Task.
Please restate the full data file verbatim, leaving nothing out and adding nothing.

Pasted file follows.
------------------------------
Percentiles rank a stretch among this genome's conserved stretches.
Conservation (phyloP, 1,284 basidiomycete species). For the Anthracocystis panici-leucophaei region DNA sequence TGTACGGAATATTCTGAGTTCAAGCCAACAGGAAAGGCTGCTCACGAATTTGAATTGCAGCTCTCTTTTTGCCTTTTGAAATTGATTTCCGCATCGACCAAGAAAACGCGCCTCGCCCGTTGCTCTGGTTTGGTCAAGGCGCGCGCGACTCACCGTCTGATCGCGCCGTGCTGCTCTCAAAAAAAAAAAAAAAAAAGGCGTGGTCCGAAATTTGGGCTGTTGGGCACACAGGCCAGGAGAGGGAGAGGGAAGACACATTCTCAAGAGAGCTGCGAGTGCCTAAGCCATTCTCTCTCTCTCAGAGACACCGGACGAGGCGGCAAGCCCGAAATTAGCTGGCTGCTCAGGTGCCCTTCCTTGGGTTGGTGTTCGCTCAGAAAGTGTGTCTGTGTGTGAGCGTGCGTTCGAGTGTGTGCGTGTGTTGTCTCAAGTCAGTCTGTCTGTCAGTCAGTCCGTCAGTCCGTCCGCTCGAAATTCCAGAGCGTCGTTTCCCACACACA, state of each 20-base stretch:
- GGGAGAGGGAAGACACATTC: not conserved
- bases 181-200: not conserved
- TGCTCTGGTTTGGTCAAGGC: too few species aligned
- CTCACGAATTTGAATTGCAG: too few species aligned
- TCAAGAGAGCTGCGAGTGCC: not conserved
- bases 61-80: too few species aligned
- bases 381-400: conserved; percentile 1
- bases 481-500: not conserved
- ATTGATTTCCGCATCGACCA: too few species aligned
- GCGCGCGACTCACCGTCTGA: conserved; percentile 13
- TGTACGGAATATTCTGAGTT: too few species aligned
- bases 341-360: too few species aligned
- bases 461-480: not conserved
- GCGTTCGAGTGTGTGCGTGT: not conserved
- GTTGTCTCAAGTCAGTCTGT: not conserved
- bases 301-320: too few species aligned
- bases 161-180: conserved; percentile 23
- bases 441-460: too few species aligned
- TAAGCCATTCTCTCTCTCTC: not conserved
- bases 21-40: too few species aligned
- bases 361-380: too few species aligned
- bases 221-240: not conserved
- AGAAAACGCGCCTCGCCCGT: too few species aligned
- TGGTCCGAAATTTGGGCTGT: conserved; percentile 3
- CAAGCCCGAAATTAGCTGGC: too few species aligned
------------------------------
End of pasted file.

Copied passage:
Percentiles rank a stretch among this genome's conserved stretches.
Conservation (phyloP, 1,284 basidiomycete species). For the Anthracocystis panici-leucophaei region DNA sequence TGTACGGAATATTCTGAGTTCAAGCCAACAGGAAAGGCTGCTCACGAATTTGAATTGCAGCTCTCTTTTTGCCTTTTGAAATTGATTTCCGCATCGACCAAGAAAACGCGCCTCGCCCGTTGCTCTGGTTTGGTCAAGGCGCGCGCGACTCACCGTCTGATCGCGCCGTGCTGCTCTCAAAAAAAAAAAAAAAAAAGGCGTGGTCCGAAATTTGGGCTGTTGGGCACACAGGCCAGGAGAGGGAGAGGGAAGACACATTCTCAAGAGAGCTGCGAGTGCCTAAGCCATTCTCTCTCTCTCAGAGACACCGGACGAGGCGGCAAGCCCGAAATTAGCTGGCTGCTCAGGTGCCCTTCCTTGGGTTGGTGTTCGCTCAGAAAGTGTGTCTGTGTGTGAGCGTGCGTTCGAGTGTGTGCGTGTGTTGTCTCAAGTCAGTCTGTCTGTCAGTCAGTCCGTCAGTCCGTCCGCTCGAAATTCCAGAGCGTCGTTTCCCACACACA, state of each 20-base stretch:
- GGGAGAGGGAAGACACATTC: not conserved
- bases 181-200: not conserved
- TGCTCTGGTTTGGTCAAGGC: too few species aligned
- CTCACGAATTTGAATTGCAG: too few species aligned
- TCAAGAGAGCTGCGAGTGCC: not conserved
- bases 61-80: too few species aligned
- bases 381-400: conserved; percentile 1
- bases 481-500: not conserved
- ATTGATTTCCGCATCGACCA: too few species aligned
- GCGCGCGACTCACCGTCTGA: conserved; percentile 13
- TGTACGGAATATTCTGAGTT: too few species aligned
- bases 341-360: too few species aligned
- bases 461-480: not conserved
- GCGTTCGAGTGTGTGCGTGT: not conserved
- GTTGTCTCAAGTCAGTCTGT: not conserved
- bases 301-320: too few species aligned
- bases 161-180: conserved; percentile 23
- bases 441-460: too few species aligned
- TAAGCCATTCTCTCTCTCTC: not conserved
- bases 21-40: too few species aligned
- bases 361-380: too few species aligned
- bases 221-240: not conserved
- AGAAAACGCGCCTCGCCCGT: too few species aligned
- TGGTCCGAAATTTGGGCTGT: conserved; percentile 3
- CAAGCCCGAAATTAGCTGGC: too few species aligned